Date: 14 May 2020

Fradkov Remains at the Helm of the Kremlin’s “Intelligence Service”

On May 13, 2020, Russian President Vladimir Putin signed a decree appointing Mikhail Fradkov director of the Russian Institute for Strategic Studies, in short RISS. This was just a formality –– Fradkov has been in charge of the Kremlin-controlled agency since 2017. Yet with the decree, the Kremlin bolstered Fradkov’s position, and perhaps the Russian Institute for Strategic Studies will be faced with new, major tasks. Not incidentally, just the next day, RISS announced recruitment plans for “additional human resources” on its website.


Fradkov has chaired the Russian Institute for Strategic Studies since January 4, 2017. Between 2004 and 2007, he served as Prime Minister of Russia, and he was the head of Russia’s Foreign Intelligence Service from 2007 to 2016. From 2004 and 2016, he held a position of a permanent member of the Russian Security Council. The Russian Institute for Strategic Studies, a Russian research and analytical center, was formed by presidential decree in February 1992. In the Soviet Union, the institution’s predecessor was the former KGB Scientific and Research Institute of Intelligence Problems of the First Central Board. Not surprisingly, RISS has long served as an auxiliary body for Russia’s SVR intelligence agency. It was not subordinated to the presidential administration until 2009. The Kremlin-endorsed agency has occupied a pivotal role in Moscow’s hybrid operations yet formally performing its tasks as a research center. Recent years have displayed its heightened activity in the Balkans. A retired intelligence general Leonid Reshetnikov, who was in charge of the Institute since 2009, had earlier served as the head of the information-analytical department of the Foreign Intelligence Service (SVR). Known as a Balkans specialist, Reshetnikov has developed a vast network of relationships, mainly in Bulgaria and Greece where he once served as a Soviet and Russian intelligence agent, but also among former employers of Yugoslavian special services, maintaining also close ties with the family of Slobodan Milošević. Furthermore, he contributed to a great extent to the victory of a Bulgarian pro-Russian presidential candidate Rumen Radev.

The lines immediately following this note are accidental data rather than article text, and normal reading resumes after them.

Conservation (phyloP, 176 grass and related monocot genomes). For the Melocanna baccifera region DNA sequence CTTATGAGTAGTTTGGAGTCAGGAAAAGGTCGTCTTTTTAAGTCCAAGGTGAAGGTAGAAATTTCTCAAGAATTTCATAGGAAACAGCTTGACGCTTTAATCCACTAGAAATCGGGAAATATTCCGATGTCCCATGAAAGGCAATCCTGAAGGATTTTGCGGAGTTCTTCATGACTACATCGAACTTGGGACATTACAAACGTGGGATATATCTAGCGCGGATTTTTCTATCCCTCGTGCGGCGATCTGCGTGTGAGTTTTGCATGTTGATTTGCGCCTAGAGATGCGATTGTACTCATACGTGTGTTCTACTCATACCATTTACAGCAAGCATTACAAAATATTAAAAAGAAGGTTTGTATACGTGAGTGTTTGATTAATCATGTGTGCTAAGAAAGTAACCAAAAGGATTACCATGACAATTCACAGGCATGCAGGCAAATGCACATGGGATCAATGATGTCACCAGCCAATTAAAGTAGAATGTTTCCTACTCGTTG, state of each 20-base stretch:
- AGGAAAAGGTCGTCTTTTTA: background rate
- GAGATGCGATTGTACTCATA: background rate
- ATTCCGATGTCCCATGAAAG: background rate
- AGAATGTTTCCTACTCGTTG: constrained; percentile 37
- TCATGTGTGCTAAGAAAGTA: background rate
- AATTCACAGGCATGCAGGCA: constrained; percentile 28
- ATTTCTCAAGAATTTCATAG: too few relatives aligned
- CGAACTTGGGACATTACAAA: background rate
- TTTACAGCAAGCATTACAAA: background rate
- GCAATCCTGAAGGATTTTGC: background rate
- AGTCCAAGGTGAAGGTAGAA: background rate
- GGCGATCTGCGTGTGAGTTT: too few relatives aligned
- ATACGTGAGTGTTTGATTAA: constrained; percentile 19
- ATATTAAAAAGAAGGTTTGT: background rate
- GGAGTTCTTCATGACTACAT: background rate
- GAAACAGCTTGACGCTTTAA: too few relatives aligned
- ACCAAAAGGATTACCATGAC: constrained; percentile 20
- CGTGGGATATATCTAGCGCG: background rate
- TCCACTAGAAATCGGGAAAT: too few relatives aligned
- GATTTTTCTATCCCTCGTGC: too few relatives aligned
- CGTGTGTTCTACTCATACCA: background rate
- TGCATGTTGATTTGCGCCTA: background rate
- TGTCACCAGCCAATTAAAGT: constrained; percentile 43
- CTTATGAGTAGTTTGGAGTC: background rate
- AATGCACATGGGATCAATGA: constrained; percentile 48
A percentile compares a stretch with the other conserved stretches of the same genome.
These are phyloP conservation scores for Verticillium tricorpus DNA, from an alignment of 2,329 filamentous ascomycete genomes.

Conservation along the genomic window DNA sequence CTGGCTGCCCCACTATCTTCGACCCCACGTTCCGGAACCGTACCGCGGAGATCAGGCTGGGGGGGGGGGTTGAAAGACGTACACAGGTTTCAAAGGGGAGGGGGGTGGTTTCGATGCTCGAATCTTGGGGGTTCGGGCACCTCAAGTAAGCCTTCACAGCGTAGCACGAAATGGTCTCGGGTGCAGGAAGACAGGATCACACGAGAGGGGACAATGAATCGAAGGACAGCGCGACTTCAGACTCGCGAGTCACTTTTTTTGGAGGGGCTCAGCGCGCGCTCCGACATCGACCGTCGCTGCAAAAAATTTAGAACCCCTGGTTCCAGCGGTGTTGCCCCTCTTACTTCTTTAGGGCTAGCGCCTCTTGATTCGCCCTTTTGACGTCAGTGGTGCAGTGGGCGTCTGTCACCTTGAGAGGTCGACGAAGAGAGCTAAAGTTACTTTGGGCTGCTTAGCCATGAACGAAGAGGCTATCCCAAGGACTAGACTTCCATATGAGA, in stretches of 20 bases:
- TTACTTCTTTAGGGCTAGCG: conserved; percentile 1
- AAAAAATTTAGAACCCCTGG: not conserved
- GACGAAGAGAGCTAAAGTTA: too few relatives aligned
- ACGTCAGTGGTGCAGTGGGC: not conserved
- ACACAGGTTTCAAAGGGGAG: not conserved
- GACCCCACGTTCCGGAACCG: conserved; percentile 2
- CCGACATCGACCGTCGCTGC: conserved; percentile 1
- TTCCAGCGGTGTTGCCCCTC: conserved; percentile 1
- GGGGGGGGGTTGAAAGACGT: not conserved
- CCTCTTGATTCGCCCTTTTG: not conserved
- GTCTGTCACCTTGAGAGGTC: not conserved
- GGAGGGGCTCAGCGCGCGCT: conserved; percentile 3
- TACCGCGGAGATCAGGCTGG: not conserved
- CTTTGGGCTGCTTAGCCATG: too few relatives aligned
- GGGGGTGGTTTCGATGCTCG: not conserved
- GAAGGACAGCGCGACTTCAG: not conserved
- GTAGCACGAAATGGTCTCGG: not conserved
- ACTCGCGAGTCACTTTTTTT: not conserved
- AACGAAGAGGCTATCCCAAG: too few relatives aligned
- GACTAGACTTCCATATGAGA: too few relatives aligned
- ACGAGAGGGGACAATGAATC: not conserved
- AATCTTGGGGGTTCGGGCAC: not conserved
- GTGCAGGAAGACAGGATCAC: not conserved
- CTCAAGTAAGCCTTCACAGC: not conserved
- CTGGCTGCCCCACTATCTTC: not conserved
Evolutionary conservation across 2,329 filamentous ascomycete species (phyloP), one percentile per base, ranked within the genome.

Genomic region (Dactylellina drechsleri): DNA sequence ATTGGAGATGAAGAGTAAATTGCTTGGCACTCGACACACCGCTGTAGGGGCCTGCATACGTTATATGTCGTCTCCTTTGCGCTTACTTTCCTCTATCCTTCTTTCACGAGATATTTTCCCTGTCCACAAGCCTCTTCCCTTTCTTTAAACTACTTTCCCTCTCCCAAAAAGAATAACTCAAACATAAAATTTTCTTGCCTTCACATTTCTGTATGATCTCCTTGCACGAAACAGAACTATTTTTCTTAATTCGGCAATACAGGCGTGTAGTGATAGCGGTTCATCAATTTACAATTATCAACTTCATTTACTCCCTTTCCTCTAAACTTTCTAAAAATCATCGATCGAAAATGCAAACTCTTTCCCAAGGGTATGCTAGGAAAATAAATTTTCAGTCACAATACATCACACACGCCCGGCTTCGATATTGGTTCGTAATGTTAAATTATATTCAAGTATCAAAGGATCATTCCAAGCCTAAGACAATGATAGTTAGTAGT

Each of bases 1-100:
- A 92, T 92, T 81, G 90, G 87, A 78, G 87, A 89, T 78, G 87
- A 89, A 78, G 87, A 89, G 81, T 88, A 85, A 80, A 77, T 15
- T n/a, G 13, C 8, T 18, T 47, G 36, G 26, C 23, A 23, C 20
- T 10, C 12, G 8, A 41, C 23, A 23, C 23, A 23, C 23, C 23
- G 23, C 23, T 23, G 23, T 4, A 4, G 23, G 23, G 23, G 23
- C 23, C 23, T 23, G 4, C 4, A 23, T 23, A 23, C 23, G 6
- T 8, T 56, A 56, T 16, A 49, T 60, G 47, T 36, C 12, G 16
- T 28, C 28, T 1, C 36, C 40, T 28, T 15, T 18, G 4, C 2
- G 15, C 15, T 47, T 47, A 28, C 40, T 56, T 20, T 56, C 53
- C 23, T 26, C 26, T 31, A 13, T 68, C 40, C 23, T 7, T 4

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In the autumn of 2019, he was banned from entering Bulgaria for a period of ten years over alleged accusations of building a pro-Russian camp and making efforts to destabilize the domestic situation in Bulgaria. Also, the head of the RISS had put forward an idea to plot an attempted coup in Montenegro. Reshetnikov openly called for overthrowing Milo Djunaković, forecasting bloodshed in the country related to its accession to the North Atlantic Alliance. A few days after information about attempted coup and expelling the GRU officers from Serbia grabbed the headlines, Vladimir Putin dismissed Leonid Reshetnikov, replacing him with a former SVR head Mikhail Fradkov.

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TAGS: migration crisis, NATO, Belarus, Russia


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